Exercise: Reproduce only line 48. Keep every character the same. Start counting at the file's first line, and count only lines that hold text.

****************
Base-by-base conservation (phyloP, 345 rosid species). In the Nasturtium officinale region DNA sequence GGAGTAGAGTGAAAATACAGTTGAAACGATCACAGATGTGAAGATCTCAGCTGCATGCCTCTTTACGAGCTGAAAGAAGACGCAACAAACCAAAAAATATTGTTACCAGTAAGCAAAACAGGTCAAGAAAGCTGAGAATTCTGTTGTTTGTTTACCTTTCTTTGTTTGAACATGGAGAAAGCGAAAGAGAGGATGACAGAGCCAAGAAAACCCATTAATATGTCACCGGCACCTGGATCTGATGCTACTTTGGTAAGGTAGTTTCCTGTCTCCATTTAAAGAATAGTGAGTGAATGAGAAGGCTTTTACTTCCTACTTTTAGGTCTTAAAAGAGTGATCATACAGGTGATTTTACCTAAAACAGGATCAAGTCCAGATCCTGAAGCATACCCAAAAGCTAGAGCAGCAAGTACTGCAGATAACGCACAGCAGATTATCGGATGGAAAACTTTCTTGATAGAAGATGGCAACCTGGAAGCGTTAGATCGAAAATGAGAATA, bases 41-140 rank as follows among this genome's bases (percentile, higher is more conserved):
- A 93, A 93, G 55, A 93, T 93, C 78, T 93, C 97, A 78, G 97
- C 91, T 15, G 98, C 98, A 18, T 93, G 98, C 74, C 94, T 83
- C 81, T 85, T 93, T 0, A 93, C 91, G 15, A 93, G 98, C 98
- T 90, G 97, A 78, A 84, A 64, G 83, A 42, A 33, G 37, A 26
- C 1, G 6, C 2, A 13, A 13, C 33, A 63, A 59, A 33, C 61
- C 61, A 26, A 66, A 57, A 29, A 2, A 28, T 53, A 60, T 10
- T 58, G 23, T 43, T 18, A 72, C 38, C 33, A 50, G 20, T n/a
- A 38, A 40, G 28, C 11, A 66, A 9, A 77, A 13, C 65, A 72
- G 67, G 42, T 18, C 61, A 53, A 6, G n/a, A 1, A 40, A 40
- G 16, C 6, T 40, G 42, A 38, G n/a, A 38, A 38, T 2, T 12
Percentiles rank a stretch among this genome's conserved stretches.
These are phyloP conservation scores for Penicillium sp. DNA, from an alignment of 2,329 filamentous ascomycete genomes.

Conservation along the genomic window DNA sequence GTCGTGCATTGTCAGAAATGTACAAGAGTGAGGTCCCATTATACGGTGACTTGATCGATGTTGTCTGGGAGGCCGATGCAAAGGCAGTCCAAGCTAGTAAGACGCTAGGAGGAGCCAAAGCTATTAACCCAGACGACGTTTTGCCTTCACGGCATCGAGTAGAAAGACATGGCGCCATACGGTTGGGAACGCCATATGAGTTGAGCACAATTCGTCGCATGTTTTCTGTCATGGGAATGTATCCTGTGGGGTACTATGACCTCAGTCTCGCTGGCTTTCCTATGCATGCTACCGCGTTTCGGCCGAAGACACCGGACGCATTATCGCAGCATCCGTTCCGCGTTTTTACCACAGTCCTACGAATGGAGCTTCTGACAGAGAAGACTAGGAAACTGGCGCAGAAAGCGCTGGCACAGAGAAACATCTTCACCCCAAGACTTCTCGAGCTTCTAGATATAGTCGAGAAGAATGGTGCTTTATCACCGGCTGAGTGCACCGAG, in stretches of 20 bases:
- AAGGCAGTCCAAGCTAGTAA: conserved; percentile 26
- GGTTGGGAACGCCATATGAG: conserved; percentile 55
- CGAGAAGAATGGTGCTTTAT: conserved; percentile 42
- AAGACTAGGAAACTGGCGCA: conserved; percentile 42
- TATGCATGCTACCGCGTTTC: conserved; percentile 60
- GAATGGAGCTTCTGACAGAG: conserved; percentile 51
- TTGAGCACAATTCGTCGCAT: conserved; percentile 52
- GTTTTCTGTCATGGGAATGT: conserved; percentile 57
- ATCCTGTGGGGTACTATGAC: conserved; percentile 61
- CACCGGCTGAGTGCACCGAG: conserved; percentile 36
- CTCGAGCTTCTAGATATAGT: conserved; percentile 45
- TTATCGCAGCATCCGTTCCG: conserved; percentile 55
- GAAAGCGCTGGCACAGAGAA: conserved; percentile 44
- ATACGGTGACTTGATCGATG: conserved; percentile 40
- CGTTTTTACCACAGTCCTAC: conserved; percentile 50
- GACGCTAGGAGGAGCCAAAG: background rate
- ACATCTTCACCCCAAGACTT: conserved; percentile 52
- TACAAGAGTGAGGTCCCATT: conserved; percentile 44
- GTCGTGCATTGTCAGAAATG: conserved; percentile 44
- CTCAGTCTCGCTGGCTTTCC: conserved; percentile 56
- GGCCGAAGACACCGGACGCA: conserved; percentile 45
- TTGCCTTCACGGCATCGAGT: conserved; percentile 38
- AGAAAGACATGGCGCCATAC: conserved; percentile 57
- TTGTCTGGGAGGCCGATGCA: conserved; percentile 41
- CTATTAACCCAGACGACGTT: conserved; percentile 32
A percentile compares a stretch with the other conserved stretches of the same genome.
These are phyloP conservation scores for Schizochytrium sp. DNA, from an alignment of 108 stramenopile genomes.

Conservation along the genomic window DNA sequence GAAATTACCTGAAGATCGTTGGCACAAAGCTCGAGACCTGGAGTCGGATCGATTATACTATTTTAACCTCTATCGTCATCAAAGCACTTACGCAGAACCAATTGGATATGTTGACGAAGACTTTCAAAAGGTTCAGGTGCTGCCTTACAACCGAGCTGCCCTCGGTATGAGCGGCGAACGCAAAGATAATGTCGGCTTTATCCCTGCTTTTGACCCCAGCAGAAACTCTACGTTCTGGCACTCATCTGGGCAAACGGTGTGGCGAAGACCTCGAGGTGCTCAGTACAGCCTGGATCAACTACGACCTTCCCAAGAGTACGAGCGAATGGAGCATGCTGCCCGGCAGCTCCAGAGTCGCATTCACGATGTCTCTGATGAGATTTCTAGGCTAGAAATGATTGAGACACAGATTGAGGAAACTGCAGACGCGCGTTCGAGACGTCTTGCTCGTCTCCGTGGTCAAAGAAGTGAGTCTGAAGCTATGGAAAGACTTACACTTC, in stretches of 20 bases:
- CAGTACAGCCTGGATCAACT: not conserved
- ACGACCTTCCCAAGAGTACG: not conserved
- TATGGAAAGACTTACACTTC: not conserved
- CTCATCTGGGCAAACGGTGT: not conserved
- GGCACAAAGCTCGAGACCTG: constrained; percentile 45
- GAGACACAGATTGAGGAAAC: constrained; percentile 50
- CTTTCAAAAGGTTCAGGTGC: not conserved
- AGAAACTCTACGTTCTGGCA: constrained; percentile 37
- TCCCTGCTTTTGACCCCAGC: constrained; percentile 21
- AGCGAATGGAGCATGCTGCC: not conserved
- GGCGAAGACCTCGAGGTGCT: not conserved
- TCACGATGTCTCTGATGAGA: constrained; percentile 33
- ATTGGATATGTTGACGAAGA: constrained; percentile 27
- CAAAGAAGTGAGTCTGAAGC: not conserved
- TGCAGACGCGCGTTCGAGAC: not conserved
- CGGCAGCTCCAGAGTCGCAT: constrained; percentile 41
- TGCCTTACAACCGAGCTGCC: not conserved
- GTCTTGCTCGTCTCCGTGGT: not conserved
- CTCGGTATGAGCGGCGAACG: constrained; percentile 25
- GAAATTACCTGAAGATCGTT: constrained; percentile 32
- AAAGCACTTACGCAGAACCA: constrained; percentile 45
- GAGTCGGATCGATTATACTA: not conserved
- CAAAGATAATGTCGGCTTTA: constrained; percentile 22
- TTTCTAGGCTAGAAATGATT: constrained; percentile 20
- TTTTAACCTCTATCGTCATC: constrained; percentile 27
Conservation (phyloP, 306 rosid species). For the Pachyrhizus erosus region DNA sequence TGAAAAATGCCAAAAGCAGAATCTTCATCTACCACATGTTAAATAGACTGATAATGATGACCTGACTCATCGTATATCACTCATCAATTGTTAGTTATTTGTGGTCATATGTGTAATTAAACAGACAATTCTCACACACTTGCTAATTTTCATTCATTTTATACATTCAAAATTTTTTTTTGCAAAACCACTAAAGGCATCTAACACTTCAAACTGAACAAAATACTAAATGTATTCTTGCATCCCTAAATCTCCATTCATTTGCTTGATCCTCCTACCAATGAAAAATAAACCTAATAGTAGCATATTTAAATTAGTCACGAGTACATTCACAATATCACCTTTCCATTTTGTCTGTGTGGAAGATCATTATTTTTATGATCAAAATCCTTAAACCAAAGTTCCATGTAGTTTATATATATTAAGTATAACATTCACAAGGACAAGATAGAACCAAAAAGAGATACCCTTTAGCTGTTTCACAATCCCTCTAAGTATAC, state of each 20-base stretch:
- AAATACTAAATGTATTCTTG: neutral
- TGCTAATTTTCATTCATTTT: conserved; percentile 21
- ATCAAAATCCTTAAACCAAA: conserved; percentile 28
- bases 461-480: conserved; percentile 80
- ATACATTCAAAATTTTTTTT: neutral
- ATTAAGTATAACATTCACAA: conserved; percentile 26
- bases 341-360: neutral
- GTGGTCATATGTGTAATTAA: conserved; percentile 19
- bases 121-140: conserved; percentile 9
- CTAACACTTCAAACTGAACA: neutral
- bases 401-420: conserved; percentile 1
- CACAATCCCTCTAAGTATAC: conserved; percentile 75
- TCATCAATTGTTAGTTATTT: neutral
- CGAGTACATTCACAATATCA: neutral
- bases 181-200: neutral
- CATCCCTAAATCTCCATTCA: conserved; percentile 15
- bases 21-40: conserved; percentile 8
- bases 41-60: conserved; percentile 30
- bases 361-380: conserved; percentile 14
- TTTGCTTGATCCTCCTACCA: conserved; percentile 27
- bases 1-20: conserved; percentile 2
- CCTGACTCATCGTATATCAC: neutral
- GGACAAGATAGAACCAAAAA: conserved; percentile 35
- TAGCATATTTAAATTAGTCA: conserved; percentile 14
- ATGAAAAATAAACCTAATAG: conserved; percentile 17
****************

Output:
- GAGACACAGATTGAGGAAAC: constrained; percentile 50